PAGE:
• Home
  • Kansas Secretary Of State: Only Obstacle Voter ID Causes May Be ‘Exerting Calories’

Kansas Secretary Of State: Only Obstacle Voter ID Causes May Be ‘Exerting Calories’

Source: 
The Huffington Post
Author: 
Sam Levine
Date: 
Thursday, February 23, 2017

"Kansas Secretary of State Kris Kobach (R) brushed off concerns over a voter photo identification requirement in his state last year, telling a civil rights advisory panel that he didn’t see it as a burden to reach for one’s wallet or purse to get identification.

In 2011, Kansas introduced one of the strictest voter laws in the United States, the Safe And Fair Elections Act, requiring voters to show both photo identification at the polls and proof that they are citizens when they register. Last year, the proof of citizenship requirement was blocked in federal court.

...

A draft of a report written by the panel features testimony from organizers and academics highlighting how the extensive requirements pose a barrier to voting. Based on its findings, the Kansas Advisory Committee suggested that the U.S. Commission on Civil Rights formally recommend a review of the SAFE Act’s voting requirements and its compliance with federal law to the Department of Justice. As states around the country push voter ID laws, the Kansas committee’s report demonstrates how strict voting requirements can have a disproportionate impact on certain groups.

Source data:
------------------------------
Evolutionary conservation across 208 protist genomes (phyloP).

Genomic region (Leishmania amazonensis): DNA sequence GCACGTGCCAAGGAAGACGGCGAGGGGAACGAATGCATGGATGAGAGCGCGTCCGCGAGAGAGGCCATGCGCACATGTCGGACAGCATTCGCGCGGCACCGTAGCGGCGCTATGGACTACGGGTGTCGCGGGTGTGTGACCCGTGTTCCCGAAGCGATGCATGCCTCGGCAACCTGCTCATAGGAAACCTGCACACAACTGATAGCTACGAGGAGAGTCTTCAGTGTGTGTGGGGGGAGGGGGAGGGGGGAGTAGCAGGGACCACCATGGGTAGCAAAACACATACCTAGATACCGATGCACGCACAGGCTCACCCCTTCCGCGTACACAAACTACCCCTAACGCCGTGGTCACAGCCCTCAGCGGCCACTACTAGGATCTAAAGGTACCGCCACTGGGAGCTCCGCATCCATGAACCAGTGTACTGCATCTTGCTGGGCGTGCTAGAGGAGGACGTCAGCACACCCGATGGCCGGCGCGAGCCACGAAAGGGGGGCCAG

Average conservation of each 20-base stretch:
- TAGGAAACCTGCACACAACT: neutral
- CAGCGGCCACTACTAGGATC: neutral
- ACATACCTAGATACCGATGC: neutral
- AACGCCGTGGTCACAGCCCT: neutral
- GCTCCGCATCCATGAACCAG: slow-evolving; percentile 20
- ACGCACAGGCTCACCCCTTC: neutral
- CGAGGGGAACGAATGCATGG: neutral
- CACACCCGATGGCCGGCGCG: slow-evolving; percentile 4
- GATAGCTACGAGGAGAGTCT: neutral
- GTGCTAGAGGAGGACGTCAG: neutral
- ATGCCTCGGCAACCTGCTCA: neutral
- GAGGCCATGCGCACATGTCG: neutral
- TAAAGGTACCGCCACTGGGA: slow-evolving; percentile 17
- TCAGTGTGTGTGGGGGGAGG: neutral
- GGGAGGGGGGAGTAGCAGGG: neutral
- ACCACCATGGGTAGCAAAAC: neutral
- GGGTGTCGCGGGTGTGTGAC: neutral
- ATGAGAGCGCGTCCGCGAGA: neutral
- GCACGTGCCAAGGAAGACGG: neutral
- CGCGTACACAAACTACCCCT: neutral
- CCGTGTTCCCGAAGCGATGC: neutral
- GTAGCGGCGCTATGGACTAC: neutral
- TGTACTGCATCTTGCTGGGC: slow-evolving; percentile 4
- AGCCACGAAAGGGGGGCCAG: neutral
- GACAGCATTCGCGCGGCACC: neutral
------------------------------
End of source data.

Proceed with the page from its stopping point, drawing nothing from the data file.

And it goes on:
For example, the SAFE Act requires Kansas to provide free identification to any voter for voting purposes ― something that many other states pushing voter ID laws also promise. But Michael Byington, a disability rights advocate, told the committee that he had worked with several clients whom officials had tried to charge for a voting ID. While the law required Kansas to provide free birth certificates to people born in the state for identification purposes, residents born outside Kansas have to pay to obtain identification documents. Any kind of charge to be able to vote is effectively a poll tax, Richard Levy, a constitutional law professor at the University of Kansas, told the committee."

Faculty name: 
Richard Levy